Leaves of Daphniphyllum macropodum curl for cold protection.

The current state of the daphniphyllum reminds that there was no good reason for planting the unremarkable shrub, except that it was uncommon. Not unusual, for there is not anything distinctive about it, but uncommon, and probably for good reason. Still, to suit my eye, a shrub was needed to add evergreen mass beside Oakleaf hydrangeas and a variety of low growing perennials that fade from view in winter, and with many other flowers in proximity, nothing was required other than large, evergreen leaves.Cardinal and chickadee

Finally, I was chided into treating sunflower seeds with hot sauce to discourage squirrels from commandeering the feeder. Results have been mixed following an encouraging start. After a few days when squirrels avoided the feeder, now they visit less frequently, and stay for shorter periods, leaving more seed for bluejays, cardinals, wrens, and chickadees. Of five or six squirrels that were regular visitors that could be distinguished by size, or for one, by its relatively skinny tail, only two appear resistant to the hot spiced seed. I debate whether the additional expense and effort is worthwhile.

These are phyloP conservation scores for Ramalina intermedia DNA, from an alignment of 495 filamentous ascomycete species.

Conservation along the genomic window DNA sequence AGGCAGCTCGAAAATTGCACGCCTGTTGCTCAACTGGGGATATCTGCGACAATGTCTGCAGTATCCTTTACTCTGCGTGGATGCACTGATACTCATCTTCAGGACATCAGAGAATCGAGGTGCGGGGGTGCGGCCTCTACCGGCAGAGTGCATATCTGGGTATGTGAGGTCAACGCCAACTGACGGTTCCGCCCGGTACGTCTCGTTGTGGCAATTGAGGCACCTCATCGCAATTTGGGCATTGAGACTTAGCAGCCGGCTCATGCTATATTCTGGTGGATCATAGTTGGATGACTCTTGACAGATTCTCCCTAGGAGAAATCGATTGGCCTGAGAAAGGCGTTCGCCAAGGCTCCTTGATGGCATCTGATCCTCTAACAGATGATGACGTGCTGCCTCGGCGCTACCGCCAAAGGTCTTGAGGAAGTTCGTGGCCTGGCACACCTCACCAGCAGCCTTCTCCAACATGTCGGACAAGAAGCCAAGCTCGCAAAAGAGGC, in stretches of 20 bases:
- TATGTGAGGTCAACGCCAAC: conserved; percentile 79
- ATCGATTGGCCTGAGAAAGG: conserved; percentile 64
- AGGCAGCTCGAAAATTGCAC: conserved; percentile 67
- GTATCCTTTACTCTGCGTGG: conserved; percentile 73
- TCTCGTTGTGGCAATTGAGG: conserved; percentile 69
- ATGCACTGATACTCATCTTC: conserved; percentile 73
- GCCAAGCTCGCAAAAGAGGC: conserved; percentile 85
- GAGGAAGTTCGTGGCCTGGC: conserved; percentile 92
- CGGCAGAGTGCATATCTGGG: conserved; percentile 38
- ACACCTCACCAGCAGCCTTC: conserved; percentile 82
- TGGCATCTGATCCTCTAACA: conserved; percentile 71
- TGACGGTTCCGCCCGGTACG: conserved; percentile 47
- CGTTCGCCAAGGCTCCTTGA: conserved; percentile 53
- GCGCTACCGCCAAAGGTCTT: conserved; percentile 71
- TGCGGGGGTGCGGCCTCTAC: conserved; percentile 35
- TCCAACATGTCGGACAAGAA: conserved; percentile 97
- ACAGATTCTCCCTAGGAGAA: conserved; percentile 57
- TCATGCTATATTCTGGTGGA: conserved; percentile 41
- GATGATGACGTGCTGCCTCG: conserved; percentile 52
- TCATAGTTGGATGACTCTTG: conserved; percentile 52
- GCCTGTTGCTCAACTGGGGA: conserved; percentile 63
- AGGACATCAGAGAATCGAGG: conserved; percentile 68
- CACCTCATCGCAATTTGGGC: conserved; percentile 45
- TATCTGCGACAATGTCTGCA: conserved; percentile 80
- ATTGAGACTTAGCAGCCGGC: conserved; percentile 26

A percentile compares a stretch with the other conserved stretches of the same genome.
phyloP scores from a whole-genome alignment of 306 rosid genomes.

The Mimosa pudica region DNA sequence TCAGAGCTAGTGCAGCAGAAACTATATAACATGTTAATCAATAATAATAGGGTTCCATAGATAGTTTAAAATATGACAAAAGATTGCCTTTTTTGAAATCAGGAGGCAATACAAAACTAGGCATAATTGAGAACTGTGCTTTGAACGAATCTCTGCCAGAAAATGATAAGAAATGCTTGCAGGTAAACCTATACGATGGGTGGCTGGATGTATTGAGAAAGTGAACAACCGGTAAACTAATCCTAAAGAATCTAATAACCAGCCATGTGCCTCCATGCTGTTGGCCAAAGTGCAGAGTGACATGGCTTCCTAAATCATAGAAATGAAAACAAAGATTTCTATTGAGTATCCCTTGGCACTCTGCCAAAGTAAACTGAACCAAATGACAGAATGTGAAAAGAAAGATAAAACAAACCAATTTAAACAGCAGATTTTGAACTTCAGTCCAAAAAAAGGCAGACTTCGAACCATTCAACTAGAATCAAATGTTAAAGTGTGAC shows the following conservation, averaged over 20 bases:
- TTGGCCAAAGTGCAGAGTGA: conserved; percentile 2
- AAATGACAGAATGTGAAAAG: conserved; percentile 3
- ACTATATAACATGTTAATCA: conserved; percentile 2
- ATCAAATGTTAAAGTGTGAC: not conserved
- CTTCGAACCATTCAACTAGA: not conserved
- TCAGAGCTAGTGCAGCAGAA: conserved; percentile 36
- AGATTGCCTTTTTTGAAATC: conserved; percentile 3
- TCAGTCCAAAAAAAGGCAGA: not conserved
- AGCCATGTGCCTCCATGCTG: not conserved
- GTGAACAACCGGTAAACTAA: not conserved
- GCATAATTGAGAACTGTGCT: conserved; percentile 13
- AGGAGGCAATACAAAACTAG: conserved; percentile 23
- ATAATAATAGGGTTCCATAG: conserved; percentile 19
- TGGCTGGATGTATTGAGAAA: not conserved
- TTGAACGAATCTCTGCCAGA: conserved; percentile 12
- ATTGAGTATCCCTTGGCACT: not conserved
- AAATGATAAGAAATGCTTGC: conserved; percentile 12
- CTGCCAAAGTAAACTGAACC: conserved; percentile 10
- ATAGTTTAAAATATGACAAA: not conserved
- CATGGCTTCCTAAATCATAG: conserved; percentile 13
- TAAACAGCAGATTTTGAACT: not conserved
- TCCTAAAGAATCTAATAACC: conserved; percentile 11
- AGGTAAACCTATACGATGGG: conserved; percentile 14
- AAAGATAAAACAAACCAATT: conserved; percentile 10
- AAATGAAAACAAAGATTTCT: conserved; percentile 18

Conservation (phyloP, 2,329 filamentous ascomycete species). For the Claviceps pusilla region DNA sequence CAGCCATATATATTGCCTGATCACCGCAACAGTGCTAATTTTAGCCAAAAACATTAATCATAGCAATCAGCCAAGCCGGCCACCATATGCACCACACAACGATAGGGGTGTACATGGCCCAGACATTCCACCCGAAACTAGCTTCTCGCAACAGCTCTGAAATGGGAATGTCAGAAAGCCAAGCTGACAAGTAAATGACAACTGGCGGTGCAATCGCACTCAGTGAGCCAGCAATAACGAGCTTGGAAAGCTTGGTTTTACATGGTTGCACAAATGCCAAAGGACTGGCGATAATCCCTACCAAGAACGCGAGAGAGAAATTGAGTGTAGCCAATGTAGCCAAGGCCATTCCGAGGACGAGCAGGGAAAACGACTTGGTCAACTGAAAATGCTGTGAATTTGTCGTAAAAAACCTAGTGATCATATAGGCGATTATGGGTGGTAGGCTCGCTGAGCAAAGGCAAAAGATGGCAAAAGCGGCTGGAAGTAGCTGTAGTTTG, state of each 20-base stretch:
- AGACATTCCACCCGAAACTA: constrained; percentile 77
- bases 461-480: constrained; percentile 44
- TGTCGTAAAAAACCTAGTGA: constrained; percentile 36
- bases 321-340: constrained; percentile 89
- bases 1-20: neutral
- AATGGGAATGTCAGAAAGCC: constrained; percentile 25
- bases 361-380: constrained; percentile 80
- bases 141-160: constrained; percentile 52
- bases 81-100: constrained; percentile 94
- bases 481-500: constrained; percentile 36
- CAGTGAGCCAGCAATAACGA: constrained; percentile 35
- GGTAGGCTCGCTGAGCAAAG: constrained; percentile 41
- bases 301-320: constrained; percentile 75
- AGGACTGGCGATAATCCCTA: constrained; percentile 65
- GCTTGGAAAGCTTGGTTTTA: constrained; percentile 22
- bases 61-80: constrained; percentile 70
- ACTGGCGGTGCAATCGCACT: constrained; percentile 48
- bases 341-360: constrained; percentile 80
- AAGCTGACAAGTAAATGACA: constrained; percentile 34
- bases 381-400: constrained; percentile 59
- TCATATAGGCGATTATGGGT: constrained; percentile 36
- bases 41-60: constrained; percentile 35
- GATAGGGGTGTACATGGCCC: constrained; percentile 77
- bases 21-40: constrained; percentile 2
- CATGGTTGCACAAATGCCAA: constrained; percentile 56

Winter Sun mahonia flowering under a cover of light snow in early January.

Winter Sun mahonia flowering under a cover of light snow in early January.

One week into January, only ‘Winter Sun’ and ‘Charity’ mahonias (Mahonia x media ‘Winter Sun’, above) remain in bloom. Flowers decline more quickly with milder temperatures, and though temperatures are forecast to rise next week, I expect the yellow blooms will persist late into January.

Flower buds of the Vernal witch hazel (Hamamelis vernalis) are swelling, and the first blooms should be seen in the next week. Similar to leaves of rhododendrons and daphniphyllum, ribbon like flowers of witch hazels curl inward with temperatures in the upper twenties and below, which is just about the cold that discourages the gardener from venturing outdoors.

Addition by subtraction